Several states have passed pay transparency laws, which require employers to publish salary ranges for job openings. Generally, employers who operate or hire within these jurisdictions are required to include salary range data in the job posting. The pay range should reflect fluctuations in salary based on the person’s qualifications and experience but must have both a bottom end and a cap.

Even if your organization doesn’t operate within a jurisdiction that requires pay transparency, your human resources department needs to stay apprised of this trend. With that in mind, here’s everything you need to know.

Benefits of Pay Transparency

There are two main advantages linked to pay transparency. Supporters of these laws believe that being open and honest about earning opportunities can help reduce gender and ethnicity pay gaps. If an applicant knows what the official wage range is for a given position, they can negotiate from an informed position based on their qualifications and experience.

Additionally, pay transparency laws can promote trust and engagement between your organization and its staff. Voluntarily adopting practices that increase wage transparency can be a huge step toward improving employee relations. It demonstrates that your organization does business with integrity and is passionate about taking care of its workforce.

Using Pay Transparency to Attract Talent

Generic phrasing in a job posting, like “pay based on experience,” can discourage some people from applying altogether. After all, no one wants to waste their time applying for a job that falls well below their income expectations.

Integrating salary ranges into your job postings can encourage more people to apply and even increase retention among existing workers. Applicants will have a clear view of their earning potential from the outset, which means you’ll lose fewer candidates due to concerns about wages.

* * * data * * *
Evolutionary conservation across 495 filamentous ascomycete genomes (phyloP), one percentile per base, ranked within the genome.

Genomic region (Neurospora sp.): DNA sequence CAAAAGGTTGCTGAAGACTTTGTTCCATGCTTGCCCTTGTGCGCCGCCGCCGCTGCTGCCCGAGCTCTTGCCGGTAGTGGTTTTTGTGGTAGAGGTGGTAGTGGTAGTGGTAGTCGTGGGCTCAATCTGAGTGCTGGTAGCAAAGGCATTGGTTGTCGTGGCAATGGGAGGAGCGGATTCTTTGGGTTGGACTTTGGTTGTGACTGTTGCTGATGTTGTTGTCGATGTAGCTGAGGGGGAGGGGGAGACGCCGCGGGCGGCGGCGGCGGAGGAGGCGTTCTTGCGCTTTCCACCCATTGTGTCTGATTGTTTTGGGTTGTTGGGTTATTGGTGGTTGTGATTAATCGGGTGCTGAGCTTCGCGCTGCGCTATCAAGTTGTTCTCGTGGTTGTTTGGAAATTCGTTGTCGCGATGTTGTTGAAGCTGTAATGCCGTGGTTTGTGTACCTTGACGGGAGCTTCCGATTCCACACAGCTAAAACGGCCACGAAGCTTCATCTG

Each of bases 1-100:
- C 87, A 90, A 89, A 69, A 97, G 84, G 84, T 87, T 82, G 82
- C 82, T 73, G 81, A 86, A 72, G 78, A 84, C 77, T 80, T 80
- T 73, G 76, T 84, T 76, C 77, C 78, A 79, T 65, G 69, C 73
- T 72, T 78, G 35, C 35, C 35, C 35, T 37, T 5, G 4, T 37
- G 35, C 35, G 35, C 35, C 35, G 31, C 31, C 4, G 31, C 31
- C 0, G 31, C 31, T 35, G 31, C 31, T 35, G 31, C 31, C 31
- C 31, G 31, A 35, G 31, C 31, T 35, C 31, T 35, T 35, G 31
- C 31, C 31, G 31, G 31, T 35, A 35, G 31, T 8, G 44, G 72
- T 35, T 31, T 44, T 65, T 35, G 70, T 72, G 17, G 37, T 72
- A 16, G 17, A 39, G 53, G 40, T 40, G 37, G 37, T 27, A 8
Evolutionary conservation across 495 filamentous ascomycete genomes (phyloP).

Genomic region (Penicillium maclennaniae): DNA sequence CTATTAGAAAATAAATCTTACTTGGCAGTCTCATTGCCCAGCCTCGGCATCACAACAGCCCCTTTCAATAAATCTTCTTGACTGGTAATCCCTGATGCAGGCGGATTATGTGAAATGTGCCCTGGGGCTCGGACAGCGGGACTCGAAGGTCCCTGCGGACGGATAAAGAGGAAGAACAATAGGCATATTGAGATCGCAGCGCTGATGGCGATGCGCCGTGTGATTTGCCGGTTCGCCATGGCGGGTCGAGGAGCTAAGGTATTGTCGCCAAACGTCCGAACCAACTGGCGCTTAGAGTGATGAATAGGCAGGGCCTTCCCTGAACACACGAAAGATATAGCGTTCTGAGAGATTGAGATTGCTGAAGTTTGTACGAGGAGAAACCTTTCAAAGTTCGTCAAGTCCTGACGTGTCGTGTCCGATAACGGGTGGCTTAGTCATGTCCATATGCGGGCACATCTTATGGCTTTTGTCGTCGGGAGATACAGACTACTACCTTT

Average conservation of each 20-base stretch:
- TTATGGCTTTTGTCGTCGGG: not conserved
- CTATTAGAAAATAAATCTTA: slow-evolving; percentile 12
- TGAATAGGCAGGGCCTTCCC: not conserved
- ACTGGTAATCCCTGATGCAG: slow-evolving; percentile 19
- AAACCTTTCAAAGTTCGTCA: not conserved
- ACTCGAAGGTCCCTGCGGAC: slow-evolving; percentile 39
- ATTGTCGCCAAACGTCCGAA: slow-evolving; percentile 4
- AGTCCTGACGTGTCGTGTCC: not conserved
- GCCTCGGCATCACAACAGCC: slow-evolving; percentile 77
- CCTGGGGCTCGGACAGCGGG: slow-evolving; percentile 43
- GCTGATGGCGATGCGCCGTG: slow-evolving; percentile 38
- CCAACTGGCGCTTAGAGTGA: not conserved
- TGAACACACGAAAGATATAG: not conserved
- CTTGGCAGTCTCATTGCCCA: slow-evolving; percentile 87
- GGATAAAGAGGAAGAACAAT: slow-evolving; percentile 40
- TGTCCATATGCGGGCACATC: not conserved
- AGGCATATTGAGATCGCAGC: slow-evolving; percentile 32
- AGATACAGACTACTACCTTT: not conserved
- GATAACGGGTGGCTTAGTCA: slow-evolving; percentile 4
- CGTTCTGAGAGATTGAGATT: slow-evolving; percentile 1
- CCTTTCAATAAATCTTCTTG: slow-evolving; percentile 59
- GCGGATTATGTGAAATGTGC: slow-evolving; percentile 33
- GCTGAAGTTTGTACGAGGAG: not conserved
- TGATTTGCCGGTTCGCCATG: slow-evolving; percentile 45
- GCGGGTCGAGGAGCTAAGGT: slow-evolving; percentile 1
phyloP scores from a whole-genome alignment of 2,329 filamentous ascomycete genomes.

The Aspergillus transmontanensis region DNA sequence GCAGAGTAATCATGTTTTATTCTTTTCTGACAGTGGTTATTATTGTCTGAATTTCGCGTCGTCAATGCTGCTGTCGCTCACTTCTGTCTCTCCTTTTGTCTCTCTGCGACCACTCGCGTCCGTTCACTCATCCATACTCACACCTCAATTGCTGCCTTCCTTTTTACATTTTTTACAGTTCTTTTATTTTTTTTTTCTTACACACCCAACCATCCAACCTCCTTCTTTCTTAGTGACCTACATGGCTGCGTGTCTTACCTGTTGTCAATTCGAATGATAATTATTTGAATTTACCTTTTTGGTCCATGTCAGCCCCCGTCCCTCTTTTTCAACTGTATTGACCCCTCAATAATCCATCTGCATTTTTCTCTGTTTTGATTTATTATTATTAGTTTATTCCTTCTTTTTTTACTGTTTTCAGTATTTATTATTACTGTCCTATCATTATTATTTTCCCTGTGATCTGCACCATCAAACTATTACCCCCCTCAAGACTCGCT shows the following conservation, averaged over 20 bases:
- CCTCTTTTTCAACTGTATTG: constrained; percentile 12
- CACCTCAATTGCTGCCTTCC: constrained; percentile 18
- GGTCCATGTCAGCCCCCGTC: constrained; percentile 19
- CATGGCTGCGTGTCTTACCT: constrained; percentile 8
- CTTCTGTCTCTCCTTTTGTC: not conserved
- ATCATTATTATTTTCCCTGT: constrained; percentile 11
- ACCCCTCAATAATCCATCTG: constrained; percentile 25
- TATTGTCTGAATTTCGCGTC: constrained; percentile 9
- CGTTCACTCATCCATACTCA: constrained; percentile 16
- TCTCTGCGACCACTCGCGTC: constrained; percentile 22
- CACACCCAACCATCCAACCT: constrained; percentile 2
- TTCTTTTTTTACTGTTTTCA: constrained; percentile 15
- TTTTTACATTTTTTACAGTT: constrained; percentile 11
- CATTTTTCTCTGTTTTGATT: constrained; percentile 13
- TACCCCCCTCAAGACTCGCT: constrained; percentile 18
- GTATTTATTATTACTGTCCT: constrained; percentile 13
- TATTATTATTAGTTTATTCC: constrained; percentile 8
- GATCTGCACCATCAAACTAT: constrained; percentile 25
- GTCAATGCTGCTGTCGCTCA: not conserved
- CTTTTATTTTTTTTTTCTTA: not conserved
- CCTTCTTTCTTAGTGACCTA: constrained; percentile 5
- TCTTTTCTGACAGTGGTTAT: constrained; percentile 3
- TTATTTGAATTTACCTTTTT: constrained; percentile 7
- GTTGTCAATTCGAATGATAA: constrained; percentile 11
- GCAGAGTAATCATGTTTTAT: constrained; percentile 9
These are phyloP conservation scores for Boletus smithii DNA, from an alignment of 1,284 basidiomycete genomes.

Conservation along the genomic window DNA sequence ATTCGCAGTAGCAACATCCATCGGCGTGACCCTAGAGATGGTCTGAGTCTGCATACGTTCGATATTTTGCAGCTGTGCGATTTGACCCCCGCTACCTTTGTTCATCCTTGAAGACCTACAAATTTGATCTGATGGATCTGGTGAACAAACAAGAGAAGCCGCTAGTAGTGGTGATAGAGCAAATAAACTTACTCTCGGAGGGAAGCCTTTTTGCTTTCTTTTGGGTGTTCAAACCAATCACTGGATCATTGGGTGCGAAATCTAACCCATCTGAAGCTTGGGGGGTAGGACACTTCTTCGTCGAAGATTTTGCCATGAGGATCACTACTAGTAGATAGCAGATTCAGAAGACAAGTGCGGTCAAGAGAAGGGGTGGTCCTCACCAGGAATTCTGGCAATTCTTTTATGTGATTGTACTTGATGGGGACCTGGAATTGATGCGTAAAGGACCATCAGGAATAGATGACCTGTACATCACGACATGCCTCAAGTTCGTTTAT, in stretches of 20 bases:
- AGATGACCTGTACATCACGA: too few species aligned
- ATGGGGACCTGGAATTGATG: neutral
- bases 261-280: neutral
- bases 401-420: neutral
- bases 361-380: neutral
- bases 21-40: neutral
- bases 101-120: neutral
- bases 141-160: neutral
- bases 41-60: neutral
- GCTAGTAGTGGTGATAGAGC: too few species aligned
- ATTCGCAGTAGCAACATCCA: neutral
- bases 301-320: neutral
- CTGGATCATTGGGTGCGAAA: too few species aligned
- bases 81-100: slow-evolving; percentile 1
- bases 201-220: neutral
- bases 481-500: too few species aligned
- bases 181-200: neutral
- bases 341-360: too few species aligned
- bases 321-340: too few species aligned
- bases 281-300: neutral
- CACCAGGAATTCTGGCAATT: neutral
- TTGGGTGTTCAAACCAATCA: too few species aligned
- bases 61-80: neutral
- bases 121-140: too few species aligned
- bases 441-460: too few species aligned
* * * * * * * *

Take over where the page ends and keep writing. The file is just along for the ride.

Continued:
However, implementing a pay transparency program can be quite challenging. It’s important to be honest and truthful without violating the privacy of your existing staff members. That’s why many businesses publish a salary range rather than releasing specific data for their team members.

Avoiding Internal Conflicts Among Employees

If your organization has a disparate and inconsistent compensation process, it’s important to address those underlying issues before implementing a company-wide pay transparency policy. Senior members of the business may become frustrated if they find out that new hires with the same role make as much or more than they do.

Therefore, it’s important to develop a formalized pay structure and benefits package. Everyone should know what’s required to reach the top end of a wage scale and how their benefits will improve over time.

How You Can Gradually Introduce Pay Transparency

Once you’ve addressed any deficiencies in your benefits package, it’s time to roll out pay transparency policies. However, it’s usually a good idea to do so gradually. There are a few ways to go about it.

One option involves beginning with entry-level positions. Before you publish salary data, review how much each line-level worker is currently earning. No one should be making more or less than the salary range. If they are, you’ve got to make some adjustments to the scale.

Alternatively, you can start at the top of the organizational hierarchy. Being honest about your own earnings can encourage other team members to support the new policy. Either way, it’s vital that you address any outliers that fall beyond the stated wage scale.

The Future of Pay Transparency

Only a handful of jurisdictions have passed pay transparency laws. Even if your business operates outside of those states, you may have to comply with new regulations. For example, if you post a remote position that anyone in the U.S. can apply for, it must comply with transparency laws.

Proactively adopting policies regarding wage transparency can help you access the entire talent pool and avoid regulatory penalties. Moreover, it demonstrates that your business is committed to treating workers fairly.

Modernizing Your Employee Benefits Framework

Is it time to rethink how you post jobs, attract talent, and retain workers? If so, connect with Benefits Advisory Group, and let’s chat about how we can modernize your employee benefits framework.